Health Implementation Science is an emerging field located at far end of the clinical translational continuum -- focused on scientific inquiry about the “uptake” of major medical and health discoveries by practitioners and policymakers, and their impact on the well-being of individuals and communities. This field, which is strongly endorsed by the National Institutes of Health, The Institute of Medicine, and The National Research Council, has emerged to help ensure that the investments and progress made in basic science and clinical research yield their full impact.
Students in this focus area will learn the basic terminology and approaches from a range of specialty fields -- including health literacy, information dissemination, health systems research, public health, community-based participatory research, health economics, and health disparities research – and explicitly connect them to conduct implementation science. Students will understand the pathway from discovery of efficacious treatments or preventive interventions to their extension to clinical practice and the measurement of patient-oriented outcomes.
The TBMH faculty in Public Health Implementation Science study a range of topics, including:
- Development and implementation of nutritional and weight-management programs
- Interventions and early education programs to improve teacher and child caregiver effectiveness in promoting student success
- Strategies to reduce maternal, paternal, and child health disparities
- Development, implementation, and evaluation of pediatric neuromotor interventions for children with cerebral palsy
- Adolescent health and risk behaviors
- Development, implementation and evaluation of prevention health programs in schools and communities, and linking theory to practice in problem-based community health efforts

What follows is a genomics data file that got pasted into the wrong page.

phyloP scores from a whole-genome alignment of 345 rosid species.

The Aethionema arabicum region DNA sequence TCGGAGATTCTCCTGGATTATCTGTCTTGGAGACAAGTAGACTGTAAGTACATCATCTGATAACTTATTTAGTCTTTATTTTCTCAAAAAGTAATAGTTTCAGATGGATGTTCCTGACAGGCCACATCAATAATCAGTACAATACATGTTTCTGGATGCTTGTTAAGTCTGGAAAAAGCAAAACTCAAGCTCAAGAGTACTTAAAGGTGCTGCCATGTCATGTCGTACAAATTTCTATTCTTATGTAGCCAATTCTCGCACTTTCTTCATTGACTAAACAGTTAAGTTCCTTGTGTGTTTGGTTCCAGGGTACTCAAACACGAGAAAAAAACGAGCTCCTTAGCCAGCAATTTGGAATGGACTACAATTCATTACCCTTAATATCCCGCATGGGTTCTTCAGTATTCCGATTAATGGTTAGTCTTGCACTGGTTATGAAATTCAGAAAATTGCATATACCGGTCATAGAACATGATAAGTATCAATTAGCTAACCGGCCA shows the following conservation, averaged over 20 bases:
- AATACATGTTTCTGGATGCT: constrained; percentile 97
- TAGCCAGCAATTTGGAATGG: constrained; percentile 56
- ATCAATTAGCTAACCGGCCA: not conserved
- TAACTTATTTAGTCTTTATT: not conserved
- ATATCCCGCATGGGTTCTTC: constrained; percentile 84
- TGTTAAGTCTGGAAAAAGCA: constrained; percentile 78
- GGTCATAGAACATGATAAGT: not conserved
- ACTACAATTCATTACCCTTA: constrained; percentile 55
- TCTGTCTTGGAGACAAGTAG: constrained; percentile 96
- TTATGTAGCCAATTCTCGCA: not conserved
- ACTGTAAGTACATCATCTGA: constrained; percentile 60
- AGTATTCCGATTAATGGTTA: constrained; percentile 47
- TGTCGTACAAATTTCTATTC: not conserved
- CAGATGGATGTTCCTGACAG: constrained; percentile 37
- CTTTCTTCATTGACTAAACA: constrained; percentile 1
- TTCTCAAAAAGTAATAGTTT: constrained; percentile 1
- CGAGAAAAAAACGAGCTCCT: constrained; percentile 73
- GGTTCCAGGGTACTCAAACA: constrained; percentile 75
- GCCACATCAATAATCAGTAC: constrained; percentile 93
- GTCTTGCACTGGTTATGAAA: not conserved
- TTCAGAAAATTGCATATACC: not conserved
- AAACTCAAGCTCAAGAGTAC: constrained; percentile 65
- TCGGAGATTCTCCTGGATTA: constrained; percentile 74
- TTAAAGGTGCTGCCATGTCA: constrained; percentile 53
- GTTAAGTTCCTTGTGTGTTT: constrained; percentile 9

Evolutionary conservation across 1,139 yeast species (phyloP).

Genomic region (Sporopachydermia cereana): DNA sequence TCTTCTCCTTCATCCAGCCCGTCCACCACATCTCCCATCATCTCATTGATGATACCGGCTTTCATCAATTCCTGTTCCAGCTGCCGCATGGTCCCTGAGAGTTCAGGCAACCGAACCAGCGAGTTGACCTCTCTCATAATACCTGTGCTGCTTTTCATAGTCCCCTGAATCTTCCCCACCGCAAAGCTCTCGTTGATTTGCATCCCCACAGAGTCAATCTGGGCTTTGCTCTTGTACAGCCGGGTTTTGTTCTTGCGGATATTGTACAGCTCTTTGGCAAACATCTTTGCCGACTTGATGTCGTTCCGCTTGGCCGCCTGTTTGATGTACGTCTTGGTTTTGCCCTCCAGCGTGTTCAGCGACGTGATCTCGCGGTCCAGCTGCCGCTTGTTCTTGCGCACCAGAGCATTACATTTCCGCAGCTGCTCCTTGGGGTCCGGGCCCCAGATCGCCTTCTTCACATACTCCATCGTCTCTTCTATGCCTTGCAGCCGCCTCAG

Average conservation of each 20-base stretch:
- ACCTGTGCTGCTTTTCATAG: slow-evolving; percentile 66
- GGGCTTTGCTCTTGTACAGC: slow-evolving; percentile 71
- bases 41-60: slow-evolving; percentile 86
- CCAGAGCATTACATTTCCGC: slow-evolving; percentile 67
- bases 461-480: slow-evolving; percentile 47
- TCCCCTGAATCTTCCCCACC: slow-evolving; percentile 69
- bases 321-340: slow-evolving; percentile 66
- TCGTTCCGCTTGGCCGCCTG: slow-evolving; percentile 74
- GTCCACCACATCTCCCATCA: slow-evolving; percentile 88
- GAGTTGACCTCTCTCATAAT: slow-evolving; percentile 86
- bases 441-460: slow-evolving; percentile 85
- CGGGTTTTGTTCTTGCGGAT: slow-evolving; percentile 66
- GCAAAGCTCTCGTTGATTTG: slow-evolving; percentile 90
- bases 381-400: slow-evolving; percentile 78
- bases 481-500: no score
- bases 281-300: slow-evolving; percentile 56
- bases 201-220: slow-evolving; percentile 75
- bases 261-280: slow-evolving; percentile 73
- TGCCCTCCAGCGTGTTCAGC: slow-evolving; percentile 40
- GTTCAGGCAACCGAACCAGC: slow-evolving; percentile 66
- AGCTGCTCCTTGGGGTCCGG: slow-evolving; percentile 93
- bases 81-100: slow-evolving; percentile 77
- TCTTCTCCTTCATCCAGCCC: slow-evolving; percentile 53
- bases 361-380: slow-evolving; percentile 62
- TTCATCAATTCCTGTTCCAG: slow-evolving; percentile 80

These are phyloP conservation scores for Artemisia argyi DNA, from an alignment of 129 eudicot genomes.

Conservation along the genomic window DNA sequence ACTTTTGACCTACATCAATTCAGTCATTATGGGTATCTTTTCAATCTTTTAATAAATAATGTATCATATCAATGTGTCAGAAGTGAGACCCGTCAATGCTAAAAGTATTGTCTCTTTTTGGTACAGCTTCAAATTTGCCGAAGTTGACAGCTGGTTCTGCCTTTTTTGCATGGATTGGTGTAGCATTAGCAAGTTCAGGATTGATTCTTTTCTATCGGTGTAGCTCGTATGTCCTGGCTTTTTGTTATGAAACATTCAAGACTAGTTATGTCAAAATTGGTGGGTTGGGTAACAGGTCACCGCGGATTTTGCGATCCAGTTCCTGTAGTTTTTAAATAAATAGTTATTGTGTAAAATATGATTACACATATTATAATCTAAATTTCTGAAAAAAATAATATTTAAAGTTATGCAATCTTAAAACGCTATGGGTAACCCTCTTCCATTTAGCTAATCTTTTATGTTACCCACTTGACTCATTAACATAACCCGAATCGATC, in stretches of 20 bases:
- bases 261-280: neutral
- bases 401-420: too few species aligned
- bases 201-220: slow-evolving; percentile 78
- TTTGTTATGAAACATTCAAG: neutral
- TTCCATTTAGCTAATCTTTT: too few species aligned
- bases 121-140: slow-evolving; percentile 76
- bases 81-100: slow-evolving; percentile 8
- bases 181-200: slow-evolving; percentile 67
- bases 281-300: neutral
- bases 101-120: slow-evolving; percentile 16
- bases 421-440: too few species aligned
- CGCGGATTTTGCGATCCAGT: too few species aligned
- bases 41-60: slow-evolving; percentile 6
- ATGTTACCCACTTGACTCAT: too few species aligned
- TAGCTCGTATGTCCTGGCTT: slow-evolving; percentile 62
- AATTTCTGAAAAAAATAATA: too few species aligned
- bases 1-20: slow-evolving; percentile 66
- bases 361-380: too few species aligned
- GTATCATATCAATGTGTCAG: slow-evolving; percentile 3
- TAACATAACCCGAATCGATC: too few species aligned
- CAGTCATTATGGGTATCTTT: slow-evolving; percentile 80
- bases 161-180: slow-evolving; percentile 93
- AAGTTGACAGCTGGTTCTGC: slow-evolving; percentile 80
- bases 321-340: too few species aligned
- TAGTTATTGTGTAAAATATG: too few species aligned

Example faculty research:
Dr. Samantha Harden studies physical activity as a mechanism for improved health outcomes and psychological well-being, especially from a group dynamics-based approach. She works with a variety of populations from prenatal women to older adults, exploring intrapersonal, interpersonal, and system-level factors that either speed or impede the rate of translating evidence-based interventions into their intended practice settings (e.g., clinic, community).
Dr. Kathy Hosig identifies, develops, evaluates, and disseminates evidence-based practice models in public health across Virginia and the region, with a focus on promotion of healthful eating and physical activity habits across the lifespan.
Dr. Sharon Ramey studies the development and testing of highly promising treatments for children with physical or cognitive disabilities and at-risk conditions. She seeks to improve the provision of health, education, and social services, and strengthen natural community supports, to benefit children and families.
In addition to the core coursework taken by all TBMH students, each student will take two intensive 4 credit TBMH courses specific to their focus areas, and at least 3 credits of free elective coursework to further develop their expertise in this area.
Required focus area-specific coursework
- TBMH 5034 - Fundamentals of Public Health Implementation Science (4 cr)